It would be fair to say that any element of the financial industry is tricky to digest, but when it comes to bankruptcy it’s a whole different ball game. From your chapter 7 to your chapter 13, it’s an absolute minefield, and this is one of the reasons why Philadelphia bankruptcy attorneys are in such high demand.
Regardless of whether you are based in Philadelphia or somewhere else in the country, the myths are the same though. There are umpteen misconceptions that arise from this field on a constant basis and through the course of this page we will now take a look at three which are the worst common offenders.
Myth #1 – Everything goes
Bankruptcy is never going to be a pleasant experience, let’s not question that for a moment. However, one of the biggest misconceptions associated with it is that everything goes. In other words, you lose your house, car and everything in between.
Fortunately, the above very rarely happens. If one was to take a look at most Chapter 7 cases, it would start to become clear that a lot just don’t tap into your assets. Ultimately, you won’t be forced into forfeiting any possessions. This tends to be because a lot of assets fall under the exempt category, meaning that they are regarded as essential for your day-to-day life and as such are not included in the process. In other cases, creditors just aren’t interested as on most occasions (unless you own some really extravagant personal items) they don’t hold sufficient value.
Myth #2 – All debts are immediately written off
Sure, bankruptcy is quite favorable in the sense that a lot of your debts will be immediately written off (particularly in the case of chapter 7). However, you’ll still find that certain debts are exempt from proceedings, with student loans being one of the best examples.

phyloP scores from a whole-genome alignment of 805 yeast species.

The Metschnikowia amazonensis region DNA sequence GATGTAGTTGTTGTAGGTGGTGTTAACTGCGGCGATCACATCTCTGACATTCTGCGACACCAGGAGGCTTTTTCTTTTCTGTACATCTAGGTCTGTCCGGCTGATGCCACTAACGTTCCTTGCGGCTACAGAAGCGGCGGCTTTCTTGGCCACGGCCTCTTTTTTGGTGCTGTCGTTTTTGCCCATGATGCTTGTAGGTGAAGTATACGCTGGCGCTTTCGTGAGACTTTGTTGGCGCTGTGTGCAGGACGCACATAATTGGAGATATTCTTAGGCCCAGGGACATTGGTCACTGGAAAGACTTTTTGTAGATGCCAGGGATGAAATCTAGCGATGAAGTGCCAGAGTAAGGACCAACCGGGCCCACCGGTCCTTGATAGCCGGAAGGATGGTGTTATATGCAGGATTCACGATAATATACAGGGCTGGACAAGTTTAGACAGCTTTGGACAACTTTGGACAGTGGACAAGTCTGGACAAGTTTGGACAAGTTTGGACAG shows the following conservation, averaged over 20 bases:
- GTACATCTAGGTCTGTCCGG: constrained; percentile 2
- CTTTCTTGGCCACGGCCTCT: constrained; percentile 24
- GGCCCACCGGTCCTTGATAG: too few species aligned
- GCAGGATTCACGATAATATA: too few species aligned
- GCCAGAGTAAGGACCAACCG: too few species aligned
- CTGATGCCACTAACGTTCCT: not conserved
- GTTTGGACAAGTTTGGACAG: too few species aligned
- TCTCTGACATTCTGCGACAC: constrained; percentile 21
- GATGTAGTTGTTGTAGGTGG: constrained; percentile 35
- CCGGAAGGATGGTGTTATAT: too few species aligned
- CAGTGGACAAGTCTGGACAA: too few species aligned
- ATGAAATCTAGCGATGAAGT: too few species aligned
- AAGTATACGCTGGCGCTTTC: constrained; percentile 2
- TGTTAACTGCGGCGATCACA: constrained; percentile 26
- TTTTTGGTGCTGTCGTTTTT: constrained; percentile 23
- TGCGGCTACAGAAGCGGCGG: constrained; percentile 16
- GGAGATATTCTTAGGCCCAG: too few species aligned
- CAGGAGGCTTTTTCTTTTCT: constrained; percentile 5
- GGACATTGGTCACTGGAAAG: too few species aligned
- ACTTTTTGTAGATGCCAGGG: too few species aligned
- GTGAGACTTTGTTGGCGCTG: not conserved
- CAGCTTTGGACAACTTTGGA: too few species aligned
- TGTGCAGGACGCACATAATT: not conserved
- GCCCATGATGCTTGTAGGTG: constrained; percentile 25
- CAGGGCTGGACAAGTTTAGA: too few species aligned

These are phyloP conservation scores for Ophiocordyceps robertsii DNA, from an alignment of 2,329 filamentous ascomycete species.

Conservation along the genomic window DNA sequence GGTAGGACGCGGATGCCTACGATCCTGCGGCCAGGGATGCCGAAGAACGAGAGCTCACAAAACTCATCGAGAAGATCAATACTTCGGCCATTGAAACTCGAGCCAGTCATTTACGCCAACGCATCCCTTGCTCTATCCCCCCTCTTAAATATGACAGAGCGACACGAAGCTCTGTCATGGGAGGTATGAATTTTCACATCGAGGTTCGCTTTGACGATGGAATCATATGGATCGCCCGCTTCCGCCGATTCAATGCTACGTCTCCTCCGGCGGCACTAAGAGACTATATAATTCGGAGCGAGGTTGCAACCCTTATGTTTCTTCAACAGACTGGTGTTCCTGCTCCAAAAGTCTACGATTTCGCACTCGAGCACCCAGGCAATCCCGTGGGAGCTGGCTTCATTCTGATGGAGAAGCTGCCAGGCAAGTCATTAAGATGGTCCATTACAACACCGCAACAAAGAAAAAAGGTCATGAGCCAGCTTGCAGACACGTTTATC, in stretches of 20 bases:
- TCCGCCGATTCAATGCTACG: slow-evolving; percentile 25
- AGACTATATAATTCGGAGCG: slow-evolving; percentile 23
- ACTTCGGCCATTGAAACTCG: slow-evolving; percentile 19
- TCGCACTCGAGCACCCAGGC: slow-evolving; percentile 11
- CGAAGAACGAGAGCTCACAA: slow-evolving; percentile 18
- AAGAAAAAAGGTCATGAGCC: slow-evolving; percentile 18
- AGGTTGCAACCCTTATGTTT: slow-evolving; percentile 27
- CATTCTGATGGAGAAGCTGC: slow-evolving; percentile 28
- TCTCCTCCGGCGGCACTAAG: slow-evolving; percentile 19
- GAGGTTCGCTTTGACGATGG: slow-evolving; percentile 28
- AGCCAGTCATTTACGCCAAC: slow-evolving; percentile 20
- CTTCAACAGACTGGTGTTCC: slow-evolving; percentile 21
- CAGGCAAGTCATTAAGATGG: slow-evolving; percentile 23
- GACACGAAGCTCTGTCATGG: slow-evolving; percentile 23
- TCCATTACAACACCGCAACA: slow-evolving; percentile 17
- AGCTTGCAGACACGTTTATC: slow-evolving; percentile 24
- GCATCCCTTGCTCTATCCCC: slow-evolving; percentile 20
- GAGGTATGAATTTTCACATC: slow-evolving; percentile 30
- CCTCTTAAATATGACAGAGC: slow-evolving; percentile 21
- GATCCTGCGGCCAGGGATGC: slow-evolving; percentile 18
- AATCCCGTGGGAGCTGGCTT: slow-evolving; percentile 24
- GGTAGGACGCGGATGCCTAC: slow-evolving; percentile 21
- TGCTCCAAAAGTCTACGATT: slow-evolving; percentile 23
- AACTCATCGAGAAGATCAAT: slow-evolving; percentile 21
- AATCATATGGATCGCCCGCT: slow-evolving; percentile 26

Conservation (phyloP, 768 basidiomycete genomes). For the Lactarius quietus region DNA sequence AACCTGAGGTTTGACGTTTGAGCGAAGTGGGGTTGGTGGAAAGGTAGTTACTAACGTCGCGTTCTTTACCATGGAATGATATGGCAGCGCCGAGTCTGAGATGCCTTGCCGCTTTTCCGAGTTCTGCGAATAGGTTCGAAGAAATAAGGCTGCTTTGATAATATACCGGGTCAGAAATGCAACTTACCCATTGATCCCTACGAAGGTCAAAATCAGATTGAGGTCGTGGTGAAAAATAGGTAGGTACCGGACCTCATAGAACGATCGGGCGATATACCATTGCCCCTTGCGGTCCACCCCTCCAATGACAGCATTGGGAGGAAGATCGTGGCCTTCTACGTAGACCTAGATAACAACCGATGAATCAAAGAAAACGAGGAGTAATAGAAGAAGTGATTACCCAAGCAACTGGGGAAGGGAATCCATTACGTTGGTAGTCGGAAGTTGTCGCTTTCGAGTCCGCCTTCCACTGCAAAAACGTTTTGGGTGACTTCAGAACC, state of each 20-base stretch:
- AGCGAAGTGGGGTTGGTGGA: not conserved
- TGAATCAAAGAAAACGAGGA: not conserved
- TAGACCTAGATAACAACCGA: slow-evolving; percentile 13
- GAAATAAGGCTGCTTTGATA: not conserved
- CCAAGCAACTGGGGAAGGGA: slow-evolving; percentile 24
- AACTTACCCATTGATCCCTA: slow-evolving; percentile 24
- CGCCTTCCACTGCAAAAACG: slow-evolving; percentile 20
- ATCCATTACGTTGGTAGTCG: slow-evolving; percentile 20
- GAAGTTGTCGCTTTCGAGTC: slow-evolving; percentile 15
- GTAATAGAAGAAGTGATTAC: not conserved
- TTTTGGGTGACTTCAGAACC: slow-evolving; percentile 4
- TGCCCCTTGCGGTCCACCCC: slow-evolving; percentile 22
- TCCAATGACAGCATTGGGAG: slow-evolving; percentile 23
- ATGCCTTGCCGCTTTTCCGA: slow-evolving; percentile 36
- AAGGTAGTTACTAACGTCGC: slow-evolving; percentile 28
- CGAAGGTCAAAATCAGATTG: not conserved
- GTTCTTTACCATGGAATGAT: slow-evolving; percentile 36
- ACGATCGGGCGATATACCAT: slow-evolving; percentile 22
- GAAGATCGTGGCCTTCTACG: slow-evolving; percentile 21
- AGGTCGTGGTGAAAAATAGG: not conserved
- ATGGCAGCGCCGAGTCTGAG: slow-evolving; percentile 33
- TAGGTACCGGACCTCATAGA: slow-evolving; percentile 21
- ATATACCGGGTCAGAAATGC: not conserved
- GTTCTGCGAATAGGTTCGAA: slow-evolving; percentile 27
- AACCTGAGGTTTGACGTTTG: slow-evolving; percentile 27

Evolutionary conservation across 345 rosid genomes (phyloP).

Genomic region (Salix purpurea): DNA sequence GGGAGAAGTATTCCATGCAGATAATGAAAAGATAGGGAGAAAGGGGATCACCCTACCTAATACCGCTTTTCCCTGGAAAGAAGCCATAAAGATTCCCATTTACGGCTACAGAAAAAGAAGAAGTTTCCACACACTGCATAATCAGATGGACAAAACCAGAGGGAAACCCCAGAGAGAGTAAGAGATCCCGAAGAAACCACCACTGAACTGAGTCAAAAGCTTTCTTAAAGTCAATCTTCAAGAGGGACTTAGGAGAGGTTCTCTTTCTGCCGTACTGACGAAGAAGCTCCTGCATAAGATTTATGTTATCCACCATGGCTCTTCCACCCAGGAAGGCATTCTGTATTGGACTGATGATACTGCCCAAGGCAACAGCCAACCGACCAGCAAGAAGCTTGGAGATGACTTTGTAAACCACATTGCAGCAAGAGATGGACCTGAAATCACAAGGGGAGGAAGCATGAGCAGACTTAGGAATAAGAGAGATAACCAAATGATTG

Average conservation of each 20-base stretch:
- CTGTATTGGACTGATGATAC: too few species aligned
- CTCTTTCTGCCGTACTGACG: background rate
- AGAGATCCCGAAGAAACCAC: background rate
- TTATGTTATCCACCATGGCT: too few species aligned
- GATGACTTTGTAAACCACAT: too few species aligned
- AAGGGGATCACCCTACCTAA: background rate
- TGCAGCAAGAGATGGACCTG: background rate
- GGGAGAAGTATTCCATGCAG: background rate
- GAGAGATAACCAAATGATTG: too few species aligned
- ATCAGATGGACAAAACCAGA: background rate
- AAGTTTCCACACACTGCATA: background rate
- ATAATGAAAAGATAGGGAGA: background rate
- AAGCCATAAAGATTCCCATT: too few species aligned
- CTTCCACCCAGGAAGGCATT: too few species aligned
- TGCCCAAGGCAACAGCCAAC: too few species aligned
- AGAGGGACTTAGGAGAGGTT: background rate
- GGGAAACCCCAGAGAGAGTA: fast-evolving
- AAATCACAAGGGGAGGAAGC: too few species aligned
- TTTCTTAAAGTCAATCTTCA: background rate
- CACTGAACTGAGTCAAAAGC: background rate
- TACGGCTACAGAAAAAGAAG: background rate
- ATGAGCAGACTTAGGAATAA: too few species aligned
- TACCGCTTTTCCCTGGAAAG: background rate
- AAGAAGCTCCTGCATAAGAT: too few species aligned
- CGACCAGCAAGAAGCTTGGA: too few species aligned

The law states that you can’t discharge debts that you hold personal responsibility for. This tends to result in things like credit cards and medical bills being discharged.
Myth #3 – Bankruptcy will blight you for the rest of your life
If you only have ten years left to live, you might be right. In most cases, the next seven to ten years are going to be very tricky indeed – at least in regards to finances. For some people, the difference will be minimal. In other words, if you’re not someone who is applying for a mortgage or other types of finance you probably aren’t going to feel the consequences.
However, if you do want to get back on the ladder in the short-term, you might be set for a rude awakening. It’s during this period in which lenders really are on their toes, and your bankruptcy filing stands out in bright red letters. Over time, your score will improve though, and eventually you will be able to reap the same financial benefits as you were before your bankruptcy troubles.